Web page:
- Two men accused of selling meth to undercover cop (6/22/17)
- Police: Man grabbed wheel, tried to kill driver and himself in Jackson crash (6/23/17)
- Jackson scores high in survey of residents; better streets, Aldi are high priorities (6/20/17)4
- Former Cape cop faces stealing-by-deceit charge (6/18/17)3
- Marble Hill mayor hires city manager without board approval (6/21/17)2
- Cape man faces charges of victim tampering (6/18/17)
- Two charged in theft of jewelry from Cape storage facility (6/23/17)1
- Library provides free lunches this summer (6/19/17)
- Fire destroys two greenhouses at Travelers Gazebo site in Cape (6/22/17)
- Annual SEMO District Fair event lineup announced (6/23/17)
Commission works to ban shark feedings
AMELIA ISLAND, Fla. -- A state commission Thursday moved to ban shark-feeding scuba dives in Florida following two deadly shark attacks along the East Coast over the Labor Day weekend.
The Florida Fish and Wildlife Conservation Commission voted 7-1 for a total ban on feeding marine animals by people in the water. The proposed rule could become effective after a hearing and a subsequent final vote in November.
Several commissioners expressed fear that sharks could be conditioned to associate humans with food.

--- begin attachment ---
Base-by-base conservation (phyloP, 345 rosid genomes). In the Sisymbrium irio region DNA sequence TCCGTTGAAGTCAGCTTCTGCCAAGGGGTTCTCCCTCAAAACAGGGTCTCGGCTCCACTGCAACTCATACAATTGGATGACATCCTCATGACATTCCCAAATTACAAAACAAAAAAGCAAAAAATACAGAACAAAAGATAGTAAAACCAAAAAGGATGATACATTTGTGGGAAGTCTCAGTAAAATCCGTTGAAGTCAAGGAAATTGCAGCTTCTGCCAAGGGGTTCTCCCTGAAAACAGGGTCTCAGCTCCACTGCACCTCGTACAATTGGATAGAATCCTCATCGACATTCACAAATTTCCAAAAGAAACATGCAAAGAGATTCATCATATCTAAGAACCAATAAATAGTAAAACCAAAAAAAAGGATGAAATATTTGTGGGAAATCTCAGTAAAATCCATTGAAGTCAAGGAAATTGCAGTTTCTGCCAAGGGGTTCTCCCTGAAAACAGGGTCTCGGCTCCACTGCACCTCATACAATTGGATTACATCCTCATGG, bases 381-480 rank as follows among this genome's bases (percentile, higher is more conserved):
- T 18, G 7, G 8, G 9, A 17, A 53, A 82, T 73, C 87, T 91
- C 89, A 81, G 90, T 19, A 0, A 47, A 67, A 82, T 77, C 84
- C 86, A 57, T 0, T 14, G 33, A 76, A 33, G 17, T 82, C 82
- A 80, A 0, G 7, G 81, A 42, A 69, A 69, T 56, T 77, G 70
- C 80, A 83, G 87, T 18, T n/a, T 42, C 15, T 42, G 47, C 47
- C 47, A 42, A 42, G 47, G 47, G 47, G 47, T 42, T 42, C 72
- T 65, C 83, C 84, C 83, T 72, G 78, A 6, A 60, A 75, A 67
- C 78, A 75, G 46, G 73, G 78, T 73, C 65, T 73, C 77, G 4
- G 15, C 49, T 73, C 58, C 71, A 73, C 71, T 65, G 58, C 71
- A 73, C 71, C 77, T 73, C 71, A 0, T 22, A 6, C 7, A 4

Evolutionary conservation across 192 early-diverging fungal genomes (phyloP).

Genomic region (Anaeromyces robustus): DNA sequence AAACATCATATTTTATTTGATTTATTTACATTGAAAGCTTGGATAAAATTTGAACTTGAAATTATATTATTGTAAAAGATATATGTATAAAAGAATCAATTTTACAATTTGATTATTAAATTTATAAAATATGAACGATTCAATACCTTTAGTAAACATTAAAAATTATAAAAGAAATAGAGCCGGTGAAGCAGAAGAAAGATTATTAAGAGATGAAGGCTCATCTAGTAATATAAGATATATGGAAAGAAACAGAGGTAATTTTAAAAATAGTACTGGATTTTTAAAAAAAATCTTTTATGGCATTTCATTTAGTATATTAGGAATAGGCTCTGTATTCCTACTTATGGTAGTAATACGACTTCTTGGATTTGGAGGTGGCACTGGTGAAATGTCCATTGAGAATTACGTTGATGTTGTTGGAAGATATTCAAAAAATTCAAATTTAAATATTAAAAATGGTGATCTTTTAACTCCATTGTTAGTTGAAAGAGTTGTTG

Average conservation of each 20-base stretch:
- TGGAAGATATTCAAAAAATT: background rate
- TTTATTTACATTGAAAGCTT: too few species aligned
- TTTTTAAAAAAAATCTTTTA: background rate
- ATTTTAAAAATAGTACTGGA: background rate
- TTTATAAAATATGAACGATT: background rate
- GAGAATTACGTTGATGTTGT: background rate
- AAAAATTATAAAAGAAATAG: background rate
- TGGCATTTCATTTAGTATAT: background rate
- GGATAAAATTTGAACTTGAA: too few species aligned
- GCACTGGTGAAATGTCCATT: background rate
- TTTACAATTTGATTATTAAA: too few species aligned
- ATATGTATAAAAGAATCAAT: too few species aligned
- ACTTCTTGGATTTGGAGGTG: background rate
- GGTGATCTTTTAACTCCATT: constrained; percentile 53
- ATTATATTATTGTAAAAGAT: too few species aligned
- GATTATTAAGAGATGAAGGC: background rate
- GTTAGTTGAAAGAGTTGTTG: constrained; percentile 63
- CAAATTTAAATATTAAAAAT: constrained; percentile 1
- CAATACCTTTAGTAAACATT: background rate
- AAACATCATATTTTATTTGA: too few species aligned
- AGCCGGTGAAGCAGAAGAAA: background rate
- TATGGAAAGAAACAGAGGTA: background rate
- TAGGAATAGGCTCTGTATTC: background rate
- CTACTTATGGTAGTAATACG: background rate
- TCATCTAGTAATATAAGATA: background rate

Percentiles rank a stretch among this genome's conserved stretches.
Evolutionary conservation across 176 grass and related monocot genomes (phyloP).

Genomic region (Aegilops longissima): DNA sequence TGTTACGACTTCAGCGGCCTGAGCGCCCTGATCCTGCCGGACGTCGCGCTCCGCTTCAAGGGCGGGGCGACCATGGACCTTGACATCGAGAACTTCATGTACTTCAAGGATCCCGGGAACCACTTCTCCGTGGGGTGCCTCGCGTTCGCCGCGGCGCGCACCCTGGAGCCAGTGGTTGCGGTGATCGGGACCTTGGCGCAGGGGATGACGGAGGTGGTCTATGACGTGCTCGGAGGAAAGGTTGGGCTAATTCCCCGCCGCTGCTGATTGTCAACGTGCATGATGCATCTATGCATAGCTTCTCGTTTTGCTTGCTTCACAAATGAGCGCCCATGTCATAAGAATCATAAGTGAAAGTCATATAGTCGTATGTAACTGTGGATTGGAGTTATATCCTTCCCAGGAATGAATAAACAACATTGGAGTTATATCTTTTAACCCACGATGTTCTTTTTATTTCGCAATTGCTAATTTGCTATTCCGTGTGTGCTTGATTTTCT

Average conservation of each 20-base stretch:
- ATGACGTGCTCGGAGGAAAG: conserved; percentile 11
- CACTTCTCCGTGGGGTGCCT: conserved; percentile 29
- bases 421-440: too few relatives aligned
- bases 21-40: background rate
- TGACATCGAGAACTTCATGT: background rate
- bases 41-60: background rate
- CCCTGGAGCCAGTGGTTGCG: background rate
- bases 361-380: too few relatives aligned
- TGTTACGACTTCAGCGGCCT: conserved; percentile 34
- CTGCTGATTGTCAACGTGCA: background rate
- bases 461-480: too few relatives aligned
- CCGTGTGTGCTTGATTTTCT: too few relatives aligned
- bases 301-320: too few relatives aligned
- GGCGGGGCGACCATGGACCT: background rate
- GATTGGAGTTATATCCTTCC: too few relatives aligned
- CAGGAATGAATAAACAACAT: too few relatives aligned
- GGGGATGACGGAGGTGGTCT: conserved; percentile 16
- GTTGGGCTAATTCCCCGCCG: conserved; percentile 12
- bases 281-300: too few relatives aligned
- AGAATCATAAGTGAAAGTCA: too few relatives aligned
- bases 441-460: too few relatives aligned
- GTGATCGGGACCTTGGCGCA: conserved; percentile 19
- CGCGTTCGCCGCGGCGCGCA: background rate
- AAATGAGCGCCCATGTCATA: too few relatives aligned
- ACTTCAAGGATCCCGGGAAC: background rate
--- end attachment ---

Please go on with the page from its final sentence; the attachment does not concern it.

Tour operators told the commission that the dives are safe and that no tourists have ever been bitten.
The ban will not take effect until after another public hearing in November, but there appeared to be little chance the vote would be changed.
There have been more than 40 shark attacks in U.S. coastal waters this year, including 29 in Florida. On Saturday in Virginia Beach, Va., a 10-year-old boy was fatally mauled in the surf. Two days later, a shark killed a man and gravely injured his girlfriend off a North Carolina beach.
The ban would also extend to other marine animals, including manatees, barracudas, moray eels and manta rays. Federal rules already prohibit the feeding of dolphins in the wild.